10 Smart Questions To Ask In A Job Interview

job interview questions for employersOnce you've received the call from an employer inviting you in for an interview, the real preparation begins. Prior to an interview, candidates should research the company so they can not only answer questions, but have questions ready to ask the hiring manager as well.

The interview is where the job candidate and employer get to know each other. Think of it like dating. While a job interview is in a professional setting and the outcomes are different, the intentions are the same. You've exchanged information because you think there might be a connection, and now you're ready for your "first date." As much as you want to make a good first impression, the employer needs to make a good impression, too. Just like a first date, you don't want one person to dominate the conversation and ask all the questions. It should be a balanced dialogue, and you should ask questions that get to the heart of the matter: Who is this employer, and why should I work for this company?

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The right questions to ask

Alan Guinn, managing director and CEO of The Guinn Consultancy Group, works with employers every day. He recommends that recruiters listen for these 10 questions from job applicants to see if they've done their homework and truly want the position:
  1. I've been told that I work very well as a team member. What are some of the ways your company encourages teamwork?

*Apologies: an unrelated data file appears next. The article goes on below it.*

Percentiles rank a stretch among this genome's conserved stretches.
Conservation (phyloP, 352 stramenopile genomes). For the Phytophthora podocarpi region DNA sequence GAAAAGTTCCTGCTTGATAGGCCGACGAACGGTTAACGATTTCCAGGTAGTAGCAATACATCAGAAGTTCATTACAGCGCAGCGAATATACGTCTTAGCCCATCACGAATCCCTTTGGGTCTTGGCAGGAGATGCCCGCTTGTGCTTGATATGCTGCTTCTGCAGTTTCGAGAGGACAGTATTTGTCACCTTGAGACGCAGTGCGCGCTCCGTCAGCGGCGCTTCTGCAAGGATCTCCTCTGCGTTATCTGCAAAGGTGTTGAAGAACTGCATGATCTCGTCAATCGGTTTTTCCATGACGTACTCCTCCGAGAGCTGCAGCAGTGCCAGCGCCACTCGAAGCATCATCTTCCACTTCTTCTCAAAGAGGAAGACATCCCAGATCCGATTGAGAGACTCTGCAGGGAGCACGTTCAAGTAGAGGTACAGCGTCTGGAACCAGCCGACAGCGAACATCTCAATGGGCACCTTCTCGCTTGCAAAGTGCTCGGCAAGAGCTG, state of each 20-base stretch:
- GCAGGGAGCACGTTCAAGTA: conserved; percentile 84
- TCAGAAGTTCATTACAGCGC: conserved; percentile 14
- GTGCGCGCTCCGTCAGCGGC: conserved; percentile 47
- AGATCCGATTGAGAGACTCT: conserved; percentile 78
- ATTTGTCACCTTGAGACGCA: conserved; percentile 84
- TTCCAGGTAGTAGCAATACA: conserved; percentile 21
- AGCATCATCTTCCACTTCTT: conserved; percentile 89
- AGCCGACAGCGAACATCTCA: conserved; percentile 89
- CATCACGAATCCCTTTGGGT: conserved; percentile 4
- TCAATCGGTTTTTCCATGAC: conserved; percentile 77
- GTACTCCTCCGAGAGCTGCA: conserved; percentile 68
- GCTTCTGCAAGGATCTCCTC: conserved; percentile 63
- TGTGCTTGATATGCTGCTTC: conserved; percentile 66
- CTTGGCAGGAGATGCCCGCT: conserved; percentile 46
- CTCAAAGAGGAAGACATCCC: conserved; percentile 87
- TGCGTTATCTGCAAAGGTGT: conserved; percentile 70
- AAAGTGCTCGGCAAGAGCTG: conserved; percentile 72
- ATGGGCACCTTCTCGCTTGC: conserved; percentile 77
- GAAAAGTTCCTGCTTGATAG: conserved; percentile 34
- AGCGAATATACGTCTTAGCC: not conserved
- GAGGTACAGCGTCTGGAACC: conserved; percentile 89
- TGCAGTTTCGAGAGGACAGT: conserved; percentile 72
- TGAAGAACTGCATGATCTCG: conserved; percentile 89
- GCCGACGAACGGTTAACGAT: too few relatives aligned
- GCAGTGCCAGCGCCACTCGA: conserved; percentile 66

2. We all know how important job satisfaction is to everyone. I want to be happy in any role. Is the company committed to promotion from within, whenever possible?

  3. I love your published mission and values. How are these reflected in day-to-day life at the company? Can you share some examples with me?

  4. If your son, daughter or a friend was looking for a job, would you recommend working for this company? Why?

  5. What do you think distinguishes this company from its competitors, both from a public and employee perspective?

  6. How often do you speak with your C-level officers? When you do, what do they normally ask you? Do they ask for your opinion?

  7. How does the company demonstrate a sense of pride in its employees? Can you help me understand what it looks for in return?

  8. Are there paid, ongoing learning opportunities offered at my level of job responsibility? What obligations do I have if I elect to take advantage of them?

  9. What does the company expect in the way of personal and professional growth for a person hired into this position?